The good news is that just a short time ago Larry J. Riemann wrote a terrific feature for codeplex based off of Randy Drisgill’s workaround (in response to issues people were having): http://blog.drisgill.com/2007/09/fixing-namedll-activex-problem-mossman.html

The feature (which makes me happy) is located here: http://www.codeplex.com/SPAXO

What is great about this feature is that it is scoped to the web application level so the number of site collections, and sub sites don’t matter. What’s more the way it’s designed should not be effected by any customizations or the number of master pages. Making it a very appealing resolution.

Find out more about the codeplex activex override at Larry’s blog here: http://lriemann.blogspot.com/2008/11/sharepoint-activex-override-module.html

Warning: Through testing this feature I have noticed it causes critical errors when using InfoPath Form Services.

Thank you Randy and Larry we all appreciate it,
Richard Harbridge

Excel Services Compatibility Checker

November 20, 2008

Answered a post in the forums today and realized I had never blogged about this. There is a beta of an excel services compatibility checker available here: http://blogs.msdn.com/cumgranosalis/pages/excel-services-compatibility-checker-download-page.aspx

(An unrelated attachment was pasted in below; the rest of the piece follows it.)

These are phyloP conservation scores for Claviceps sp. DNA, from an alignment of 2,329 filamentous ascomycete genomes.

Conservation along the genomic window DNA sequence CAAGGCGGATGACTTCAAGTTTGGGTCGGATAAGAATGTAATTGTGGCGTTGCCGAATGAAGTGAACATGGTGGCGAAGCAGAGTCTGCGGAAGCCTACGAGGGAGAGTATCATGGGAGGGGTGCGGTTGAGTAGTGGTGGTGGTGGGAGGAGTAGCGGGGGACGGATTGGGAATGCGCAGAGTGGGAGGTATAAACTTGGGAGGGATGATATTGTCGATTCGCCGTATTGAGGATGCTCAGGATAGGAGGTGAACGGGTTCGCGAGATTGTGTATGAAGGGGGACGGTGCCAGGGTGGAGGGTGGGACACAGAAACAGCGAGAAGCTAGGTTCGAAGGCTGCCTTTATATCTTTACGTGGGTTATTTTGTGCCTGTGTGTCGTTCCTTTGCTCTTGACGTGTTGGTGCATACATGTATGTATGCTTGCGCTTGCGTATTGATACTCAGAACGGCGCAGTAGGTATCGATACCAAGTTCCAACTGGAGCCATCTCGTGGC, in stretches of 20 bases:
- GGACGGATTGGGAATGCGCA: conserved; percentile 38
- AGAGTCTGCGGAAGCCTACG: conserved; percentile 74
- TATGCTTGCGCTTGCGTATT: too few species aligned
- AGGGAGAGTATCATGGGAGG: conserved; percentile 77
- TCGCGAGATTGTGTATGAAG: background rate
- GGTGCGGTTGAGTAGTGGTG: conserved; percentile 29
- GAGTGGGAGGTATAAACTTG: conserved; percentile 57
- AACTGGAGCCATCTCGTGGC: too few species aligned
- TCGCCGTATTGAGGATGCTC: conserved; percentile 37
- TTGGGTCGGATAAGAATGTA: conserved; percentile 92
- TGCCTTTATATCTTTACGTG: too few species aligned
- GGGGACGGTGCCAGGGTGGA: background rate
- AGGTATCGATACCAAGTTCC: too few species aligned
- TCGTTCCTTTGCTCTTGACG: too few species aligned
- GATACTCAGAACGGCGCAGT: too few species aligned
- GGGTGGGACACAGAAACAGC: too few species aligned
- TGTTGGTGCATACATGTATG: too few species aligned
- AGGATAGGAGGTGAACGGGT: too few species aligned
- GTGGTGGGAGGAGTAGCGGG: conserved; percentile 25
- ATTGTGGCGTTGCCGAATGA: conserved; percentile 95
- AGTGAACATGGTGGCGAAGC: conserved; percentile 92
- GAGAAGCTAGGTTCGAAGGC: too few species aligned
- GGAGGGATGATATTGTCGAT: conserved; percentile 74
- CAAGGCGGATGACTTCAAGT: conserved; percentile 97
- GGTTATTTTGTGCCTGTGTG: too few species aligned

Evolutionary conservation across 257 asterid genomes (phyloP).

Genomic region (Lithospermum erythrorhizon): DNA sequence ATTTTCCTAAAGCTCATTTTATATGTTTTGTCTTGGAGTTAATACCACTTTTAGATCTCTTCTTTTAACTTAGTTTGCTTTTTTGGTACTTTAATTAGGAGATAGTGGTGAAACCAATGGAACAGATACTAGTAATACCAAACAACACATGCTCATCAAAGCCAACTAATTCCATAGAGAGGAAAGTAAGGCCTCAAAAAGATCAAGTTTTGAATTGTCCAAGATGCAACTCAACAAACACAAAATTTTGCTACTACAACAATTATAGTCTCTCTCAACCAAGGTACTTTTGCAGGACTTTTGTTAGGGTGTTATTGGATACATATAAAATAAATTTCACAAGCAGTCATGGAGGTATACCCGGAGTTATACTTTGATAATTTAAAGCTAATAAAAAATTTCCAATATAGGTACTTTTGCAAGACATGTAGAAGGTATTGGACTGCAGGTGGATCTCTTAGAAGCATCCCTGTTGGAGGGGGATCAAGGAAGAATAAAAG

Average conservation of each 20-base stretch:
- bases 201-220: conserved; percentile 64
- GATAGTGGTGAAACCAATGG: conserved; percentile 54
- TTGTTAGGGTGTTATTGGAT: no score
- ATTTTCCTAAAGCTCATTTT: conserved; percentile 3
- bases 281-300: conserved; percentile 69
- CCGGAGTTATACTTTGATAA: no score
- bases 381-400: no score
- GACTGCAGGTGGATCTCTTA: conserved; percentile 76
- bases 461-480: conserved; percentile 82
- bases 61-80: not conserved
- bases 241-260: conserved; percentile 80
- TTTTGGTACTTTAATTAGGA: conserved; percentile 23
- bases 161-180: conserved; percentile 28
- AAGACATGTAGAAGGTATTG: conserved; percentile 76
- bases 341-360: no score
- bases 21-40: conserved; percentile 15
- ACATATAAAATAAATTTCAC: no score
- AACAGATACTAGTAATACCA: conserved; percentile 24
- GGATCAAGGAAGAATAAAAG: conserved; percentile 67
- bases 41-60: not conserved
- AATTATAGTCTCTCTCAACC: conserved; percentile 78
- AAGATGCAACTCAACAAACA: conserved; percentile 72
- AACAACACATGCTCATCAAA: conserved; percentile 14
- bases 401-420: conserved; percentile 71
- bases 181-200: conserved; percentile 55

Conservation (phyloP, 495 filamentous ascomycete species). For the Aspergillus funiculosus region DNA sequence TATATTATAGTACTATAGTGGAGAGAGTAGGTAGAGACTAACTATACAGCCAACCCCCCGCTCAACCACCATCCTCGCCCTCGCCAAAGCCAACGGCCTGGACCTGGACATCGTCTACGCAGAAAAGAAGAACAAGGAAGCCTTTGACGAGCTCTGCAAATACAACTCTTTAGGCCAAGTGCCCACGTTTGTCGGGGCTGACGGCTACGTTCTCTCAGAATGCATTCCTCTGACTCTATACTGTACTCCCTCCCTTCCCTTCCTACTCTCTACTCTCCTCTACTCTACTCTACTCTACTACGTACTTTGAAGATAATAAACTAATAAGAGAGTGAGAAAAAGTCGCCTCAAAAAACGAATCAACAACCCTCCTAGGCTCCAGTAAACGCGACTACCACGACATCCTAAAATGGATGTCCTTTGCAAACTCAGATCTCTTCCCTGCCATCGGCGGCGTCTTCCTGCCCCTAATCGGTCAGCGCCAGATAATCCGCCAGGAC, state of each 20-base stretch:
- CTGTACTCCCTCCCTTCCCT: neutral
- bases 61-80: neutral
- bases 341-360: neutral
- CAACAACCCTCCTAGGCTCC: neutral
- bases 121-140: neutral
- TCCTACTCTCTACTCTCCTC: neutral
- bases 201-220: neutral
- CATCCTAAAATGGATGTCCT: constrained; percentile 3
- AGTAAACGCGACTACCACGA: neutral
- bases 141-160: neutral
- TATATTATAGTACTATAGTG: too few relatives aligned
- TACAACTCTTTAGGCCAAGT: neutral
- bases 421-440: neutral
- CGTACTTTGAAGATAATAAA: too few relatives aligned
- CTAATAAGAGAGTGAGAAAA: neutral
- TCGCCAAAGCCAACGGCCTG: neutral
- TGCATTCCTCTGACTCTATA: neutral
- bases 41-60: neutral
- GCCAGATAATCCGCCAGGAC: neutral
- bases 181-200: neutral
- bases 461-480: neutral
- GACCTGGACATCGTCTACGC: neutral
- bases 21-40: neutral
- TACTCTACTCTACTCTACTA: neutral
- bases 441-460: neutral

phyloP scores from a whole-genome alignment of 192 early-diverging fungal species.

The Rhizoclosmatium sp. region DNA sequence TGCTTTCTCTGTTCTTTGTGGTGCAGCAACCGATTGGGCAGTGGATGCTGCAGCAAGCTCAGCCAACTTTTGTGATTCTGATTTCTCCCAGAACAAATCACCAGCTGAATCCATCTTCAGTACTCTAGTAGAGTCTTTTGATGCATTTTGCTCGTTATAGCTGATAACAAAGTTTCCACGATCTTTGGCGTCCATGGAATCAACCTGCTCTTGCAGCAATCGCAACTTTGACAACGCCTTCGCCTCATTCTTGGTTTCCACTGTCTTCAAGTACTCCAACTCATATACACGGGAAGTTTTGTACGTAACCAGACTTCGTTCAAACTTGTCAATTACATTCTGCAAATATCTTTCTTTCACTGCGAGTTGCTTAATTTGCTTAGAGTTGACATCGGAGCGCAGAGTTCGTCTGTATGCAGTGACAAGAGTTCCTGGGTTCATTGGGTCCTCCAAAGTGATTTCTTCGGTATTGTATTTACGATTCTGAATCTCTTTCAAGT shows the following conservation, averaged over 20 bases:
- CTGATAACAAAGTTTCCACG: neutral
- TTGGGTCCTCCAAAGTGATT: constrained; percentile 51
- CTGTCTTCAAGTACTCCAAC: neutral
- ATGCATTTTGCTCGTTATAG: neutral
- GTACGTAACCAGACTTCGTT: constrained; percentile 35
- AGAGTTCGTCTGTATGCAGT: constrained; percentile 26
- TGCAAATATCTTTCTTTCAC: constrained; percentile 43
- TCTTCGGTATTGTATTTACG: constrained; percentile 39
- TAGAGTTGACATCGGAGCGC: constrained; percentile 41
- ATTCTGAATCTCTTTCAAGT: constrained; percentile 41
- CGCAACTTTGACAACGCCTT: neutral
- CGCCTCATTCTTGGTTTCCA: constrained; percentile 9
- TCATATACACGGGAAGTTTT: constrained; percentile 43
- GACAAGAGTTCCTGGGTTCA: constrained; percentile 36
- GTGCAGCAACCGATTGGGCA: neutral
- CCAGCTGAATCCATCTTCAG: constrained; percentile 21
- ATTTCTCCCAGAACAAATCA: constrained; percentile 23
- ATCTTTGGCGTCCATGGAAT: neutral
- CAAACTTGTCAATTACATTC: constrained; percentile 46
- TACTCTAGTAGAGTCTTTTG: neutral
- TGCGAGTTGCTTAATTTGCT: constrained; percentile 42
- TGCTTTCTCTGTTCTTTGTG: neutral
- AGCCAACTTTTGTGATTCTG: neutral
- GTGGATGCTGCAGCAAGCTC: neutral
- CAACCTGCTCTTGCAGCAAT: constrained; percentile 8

This is a great tool that can help you pin point why your excel file may not work with excel services. (The error message is pretty generalized.)

If you want to know what is supported and not supported in Excel Services simply read over this Microsoft article: http://office.microsoft.com/en-us/sharepointserver/HA101054571033.aspx

Hope this helps someone,
Richard Harbridge

Calculated Column Dynamically Updated (When using [Today])

October 3, 2008

Today I was asked a fairly common question that everyone who uses calculated columns eventually runs into. “How do you get a column to calculate automatically when using a reference for a date, or something that dynamically changes like [Today]?” Out of the box this isn’t available because the calculated columns ONLY calculate when an item is updated.

The solution is simple, you write a custom solution that updates all items as desired. So this could be something that runs daily or every time you view the data (using a dashboard). You could even write the code so it adds and removes the column instead of iterating through the items. Do some performance testing to see which is faster in your case.

A terrific Article was posted by Dink that answers exactly how to do it too with free samples: http://www.sharepointblogs.com/dez/archive/2008/07/31/dynamically-updating-a-sharepoint-calculated-column-containing-a-quot-today-quot-reference.aspx

There is also a post here by Chris where he uses the DataView and JavaScript: http://pathtosharepoint.wordpress.com/2008/08/25/a-countdown-for-tasks-lists/

Hopefully this helps someone out,
Richard Harbridge

This form template is browser-compatible, but it cannot be browser-enabled on the selected site.

August 27, 2008